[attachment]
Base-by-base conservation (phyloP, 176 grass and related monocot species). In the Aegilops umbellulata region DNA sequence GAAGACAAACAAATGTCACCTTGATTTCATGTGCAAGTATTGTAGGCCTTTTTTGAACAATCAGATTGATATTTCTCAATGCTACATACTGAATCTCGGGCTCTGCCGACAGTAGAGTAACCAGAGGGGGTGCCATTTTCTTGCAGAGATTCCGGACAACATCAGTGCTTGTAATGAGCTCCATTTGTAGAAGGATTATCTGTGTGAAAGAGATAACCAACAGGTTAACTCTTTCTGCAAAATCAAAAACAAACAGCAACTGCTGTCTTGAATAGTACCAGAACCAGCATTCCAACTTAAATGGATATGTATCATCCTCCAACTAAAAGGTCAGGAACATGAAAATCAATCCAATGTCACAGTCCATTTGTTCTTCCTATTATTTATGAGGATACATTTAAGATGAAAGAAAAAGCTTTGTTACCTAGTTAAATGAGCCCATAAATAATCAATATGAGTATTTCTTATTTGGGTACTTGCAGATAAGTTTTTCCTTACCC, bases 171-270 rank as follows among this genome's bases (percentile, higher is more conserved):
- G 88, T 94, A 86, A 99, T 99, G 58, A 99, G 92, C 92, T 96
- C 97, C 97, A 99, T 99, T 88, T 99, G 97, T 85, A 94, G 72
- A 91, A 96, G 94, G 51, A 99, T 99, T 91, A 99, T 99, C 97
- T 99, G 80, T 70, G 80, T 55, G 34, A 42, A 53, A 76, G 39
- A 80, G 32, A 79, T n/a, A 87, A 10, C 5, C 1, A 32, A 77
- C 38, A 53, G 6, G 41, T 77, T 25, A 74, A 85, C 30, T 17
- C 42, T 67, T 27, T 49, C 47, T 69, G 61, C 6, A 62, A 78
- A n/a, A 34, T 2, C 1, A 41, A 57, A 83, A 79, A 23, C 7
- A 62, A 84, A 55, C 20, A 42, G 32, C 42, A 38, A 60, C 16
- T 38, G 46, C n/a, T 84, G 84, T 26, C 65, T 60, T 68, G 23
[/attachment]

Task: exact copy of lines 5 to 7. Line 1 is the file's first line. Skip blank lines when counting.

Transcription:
- T 99, G 80, T 70, G 80, T 55, G 34, A 42, A 53, A 76, G 39
- A 80, G 32, A 79, T n/a, A 87, A 10, C 5, C 1, A 32, A 77
- C 38, A 53, G 6, G 41, T 77, T 25, A 74, A 85, C 30, T 17